Introducing Two New Security Standards for Risk Analysis—Part I – Risk Taxonomy Technical Standard 2.0

By Jim Hietala, VP Security, The Open Group

At the The Open Group London 2013 Conference, The Open Group® announced three new initiatives related to the Security Forum’s work around Risk Management. The first of these was the establishment of a new certification program for Risk Analysts working within the security profession, the Open FAIR Certification Program.  Aimed at providing a professional certification for Risk Analysts, the program will bring a much-needed level of assuredness to companies looking to hire Risk Analysts, certifying that analysts who have completed the Open FAIR program understand the fundamentals of risk analysis and are qualified to perform that analysis.

Forming the basis of the Open FAIR certification program are two new Open Group standards, version 2.0 of the Risk Taxonomy (O-RT) standard originally introduced by the Security Forum in 2009, and a new Risk Analysis (O-RA) Standard, both of which were also announced at the London conference. These standards are the result of ongoing work around risk analysis that the Security Forum has been conducting for a number of years now in order to help organizations better understand and identify their exposure to risk, particularly when it comes to information security risk.

The Risk Taxonomy and Risk Analysis standards not only form the basis and body of knowledge for the Open FAIR certification, but provide practical advice for security practitioners who need to evaluate and counter the potential threats their organization may face.

Today’s blog will look at the first standard, the Risk Taxonomy Technical Standard, version 2.0. Next week, we’ll look at the other standard for Risk Analysis.

Risk Taxonomy (O-RT) Technical Standard 2.0

Originally, published in January 2009, the O-RT is intended to provide a common language and references for security and business professionals who need to understand or analyze risk conditions, providing a common language for them to use when discussing those risks. Version 2.0 of the standard contains a number of updates based both on feedback provided by professionals that have been using the standard and as a result of research conducted by Security Forum member CXOWARE.

The majority of the changes to Version 2.0 are refinements in terminology, including changes in language that better reflect what each term encompasses. For example, the term “Control Strength” in the original standard has now been changed to “Resistance Strength” to reflect that controls used in that part of the taxonomy must be resistive in nature.

More substantive changes were made to the portion of the taxonomy that discusses how Loss Magnitude is evaluated.

Why create a taxonomy for risk?  For two reasons. First, the taxonomy provides a foundation from which risk analysis can be performed and talked about. Second, a tightly defined taxonomy reduces the inability to effectively measure or estimate risk scenarios, leading to better decision making, as illustrated by the following “risk management stack.”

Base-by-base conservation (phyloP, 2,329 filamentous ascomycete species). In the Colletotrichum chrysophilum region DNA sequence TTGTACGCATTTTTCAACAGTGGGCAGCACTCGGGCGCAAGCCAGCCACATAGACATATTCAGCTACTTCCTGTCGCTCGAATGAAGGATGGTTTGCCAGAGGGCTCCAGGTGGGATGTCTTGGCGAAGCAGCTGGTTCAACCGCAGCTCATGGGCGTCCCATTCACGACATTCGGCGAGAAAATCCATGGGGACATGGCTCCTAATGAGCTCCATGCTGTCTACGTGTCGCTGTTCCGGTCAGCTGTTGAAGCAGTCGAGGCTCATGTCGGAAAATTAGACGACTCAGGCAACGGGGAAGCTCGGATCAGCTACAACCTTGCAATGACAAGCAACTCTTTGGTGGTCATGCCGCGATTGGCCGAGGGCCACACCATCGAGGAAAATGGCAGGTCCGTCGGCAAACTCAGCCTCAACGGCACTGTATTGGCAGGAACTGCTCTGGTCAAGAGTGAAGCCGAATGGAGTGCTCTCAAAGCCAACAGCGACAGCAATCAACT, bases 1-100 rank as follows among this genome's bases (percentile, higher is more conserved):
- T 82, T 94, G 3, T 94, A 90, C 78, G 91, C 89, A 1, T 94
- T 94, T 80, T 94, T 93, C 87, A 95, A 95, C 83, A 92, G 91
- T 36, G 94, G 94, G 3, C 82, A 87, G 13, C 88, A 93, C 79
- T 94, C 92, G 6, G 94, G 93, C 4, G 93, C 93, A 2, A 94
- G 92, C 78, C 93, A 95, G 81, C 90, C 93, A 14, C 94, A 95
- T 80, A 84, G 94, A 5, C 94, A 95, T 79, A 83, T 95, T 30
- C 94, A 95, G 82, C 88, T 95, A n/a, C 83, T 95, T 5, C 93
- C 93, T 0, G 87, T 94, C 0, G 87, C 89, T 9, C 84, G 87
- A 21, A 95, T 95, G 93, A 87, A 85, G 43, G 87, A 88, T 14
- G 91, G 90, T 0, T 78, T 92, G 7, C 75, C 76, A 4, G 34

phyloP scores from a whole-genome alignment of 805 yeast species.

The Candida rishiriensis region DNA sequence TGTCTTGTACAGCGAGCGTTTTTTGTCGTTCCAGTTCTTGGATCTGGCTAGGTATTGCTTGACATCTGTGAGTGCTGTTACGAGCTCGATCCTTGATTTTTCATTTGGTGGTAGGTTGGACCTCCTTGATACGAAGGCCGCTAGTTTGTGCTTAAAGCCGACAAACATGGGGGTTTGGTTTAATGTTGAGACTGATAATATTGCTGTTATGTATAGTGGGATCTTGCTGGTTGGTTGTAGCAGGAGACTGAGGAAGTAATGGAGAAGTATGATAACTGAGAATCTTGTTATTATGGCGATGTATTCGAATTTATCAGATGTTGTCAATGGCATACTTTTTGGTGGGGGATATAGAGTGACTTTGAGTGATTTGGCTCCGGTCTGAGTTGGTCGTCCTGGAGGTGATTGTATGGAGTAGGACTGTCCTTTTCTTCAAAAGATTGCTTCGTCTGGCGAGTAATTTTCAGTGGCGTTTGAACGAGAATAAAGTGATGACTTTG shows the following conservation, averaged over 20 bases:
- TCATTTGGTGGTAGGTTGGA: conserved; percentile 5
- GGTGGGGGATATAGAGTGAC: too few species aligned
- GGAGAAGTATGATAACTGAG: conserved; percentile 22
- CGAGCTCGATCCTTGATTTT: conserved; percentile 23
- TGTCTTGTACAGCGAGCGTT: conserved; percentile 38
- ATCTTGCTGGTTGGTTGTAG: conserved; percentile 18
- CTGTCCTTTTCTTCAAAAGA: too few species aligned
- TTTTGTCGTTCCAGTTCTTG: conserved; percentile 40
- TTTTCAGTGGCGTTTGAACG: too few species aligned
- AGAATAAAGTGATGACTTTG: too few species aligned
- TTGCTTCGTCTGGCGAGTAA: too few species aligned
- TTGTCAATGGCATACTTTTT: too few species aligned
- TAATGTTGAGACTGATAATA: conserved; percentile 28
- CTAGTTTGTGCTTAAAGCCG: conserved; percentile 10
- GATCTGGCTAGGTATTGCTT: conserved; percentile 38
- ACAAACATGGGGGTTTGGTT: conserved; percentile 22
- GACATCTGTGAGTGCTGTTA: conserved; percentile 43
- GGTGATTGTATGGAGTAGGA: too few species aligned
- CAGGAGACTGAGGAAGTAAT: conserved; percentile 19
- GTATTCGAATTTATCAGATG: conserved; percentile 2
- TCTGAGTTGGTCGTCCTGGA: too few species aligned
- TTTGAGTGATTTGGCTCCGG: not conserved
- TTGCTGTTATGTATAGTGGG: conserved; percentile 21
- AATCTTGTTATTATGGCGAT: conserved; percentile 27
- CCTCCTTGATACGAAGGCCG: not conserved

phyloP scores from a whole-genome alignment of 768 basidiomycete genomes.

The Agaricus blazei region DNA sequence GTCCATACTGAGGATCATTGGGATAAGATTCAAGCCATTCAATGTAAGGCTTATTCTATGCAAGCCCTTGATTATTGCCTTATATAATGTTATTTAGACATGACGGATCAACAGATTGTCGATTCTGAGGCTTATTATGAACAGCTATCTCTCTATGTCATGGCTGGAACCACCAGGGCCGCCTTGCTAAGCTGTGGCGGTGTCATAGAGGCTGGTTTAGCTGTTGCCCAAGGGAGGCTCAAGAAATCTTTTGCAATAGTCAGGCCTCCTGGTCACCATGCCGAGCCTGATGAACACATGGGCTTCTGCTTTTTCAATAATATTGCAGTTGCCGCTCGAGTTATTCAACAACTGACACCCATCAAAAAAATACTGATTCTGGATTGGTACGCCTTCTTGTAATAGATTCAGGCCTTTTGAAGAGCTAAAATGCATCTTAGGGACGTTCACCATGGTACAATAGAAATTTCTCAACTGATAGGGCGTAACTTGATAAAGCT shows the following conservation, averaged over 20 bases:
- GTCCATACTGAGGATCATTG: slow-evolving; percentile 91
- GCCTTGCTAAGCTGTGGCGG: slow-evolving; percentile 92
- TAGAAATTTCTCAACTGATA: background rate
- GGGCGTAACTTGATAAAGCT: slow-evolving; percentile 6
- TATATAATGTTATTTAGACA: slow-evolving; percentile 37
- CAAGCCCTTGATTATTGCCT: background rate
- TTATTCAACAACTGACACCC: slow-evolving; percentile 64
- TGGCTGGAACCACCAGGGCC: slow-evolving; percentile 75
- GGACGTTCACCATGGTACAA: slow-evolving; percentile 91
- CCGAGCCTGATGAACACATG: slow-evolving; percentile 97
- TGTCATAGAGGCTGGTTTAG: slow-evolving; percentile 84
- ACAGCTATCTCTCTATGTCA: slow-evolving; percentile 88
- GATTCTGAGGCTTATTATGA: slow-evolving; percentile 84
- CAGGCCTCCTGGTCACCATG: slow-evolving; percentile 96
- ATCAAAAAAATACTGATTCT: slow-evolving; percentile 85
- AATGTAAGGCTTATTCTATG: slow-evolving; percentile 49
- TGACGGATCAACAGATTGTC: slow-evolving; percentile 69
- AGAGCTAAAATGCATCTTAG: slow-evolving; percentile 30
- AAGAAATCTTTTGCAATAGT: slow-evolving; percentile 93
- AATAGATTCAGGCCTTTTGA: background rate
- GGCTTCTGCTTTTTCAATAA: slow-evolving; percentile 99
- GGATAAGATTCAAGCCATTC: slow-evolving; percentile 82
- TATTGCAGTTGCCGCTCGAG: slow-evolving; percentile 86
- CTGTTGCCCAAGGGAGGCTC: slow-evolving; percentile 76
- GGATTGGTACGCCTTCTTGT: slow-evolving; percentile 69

Effective Management


↑

Well-informed Decisions

Effective Comparisons


↑

Meaningful Measurements

Accurate Risk Model

The complete Risk Taxonomy is comprised of two branches: Loss Event Frequency (LEF) and Loss Magnitude (LM), illustrated here:

Risk1

Focusing solely on pure risk (which only results in loss) rather than speculative risk (which might result in either loss or profit), the O-RT is meant to help estimate the probable frequency and magnitude of future loss.

Traditionally LM has been far more difficult to determine than LEF, in part because organizations don’t always perform analyses on their losses or they just stick to evaluating “low hanging fruit” variables rather than delve into determining more complex risk factors. The new taxonomy takes a deep dive into the Loss Magnitude branch of the risk analysis taxonomy providing guidance that will allow Risk Analysts to better tackle the difficult task of determining LM. It includes terminology outlining six specific forms of loss an organization can experience (productivity, response, replacement, fines and judgments, competitive advantage, reputation) as well as how to determine Loss Flow, a new concept in this standard.

The Loss Flow analysis helps identify how a loss may affect both primary (owners, employees, etc.) and secondary (customers, stockholders, regulators, etc.) stakeholders as a result of a threat agent’s action on an asset. The new standard provides a thorough overview on how to assess Loss Flow and identify the loss factors of any given threat.

Finally, the standard also includes a practical, real-world scenario to help analysts understand how to put the taxonomy to use in within their organizations. O-RT provides a common linguistic foundation that will allow security professionals to then perform the risk analyses as outlined in the O-RA Standard.

For more on the Risk Taxonomy Standard or to download it, visit: https://www2.opengroup.org/ogsys/catalog/C13K.

Jim Hietala, CISSP, GSEC, is the Vice President, Security for The Open Group, where he manages all IT security and risk management programs and standards activities. He participates in the SANS Analyst/Expert program and has also published numerous articles on information security, risk management, and compliance topics in publications including The ISSA Journal, Bank Accounting & Finance, Risk Factor, SC Magazine, and others.

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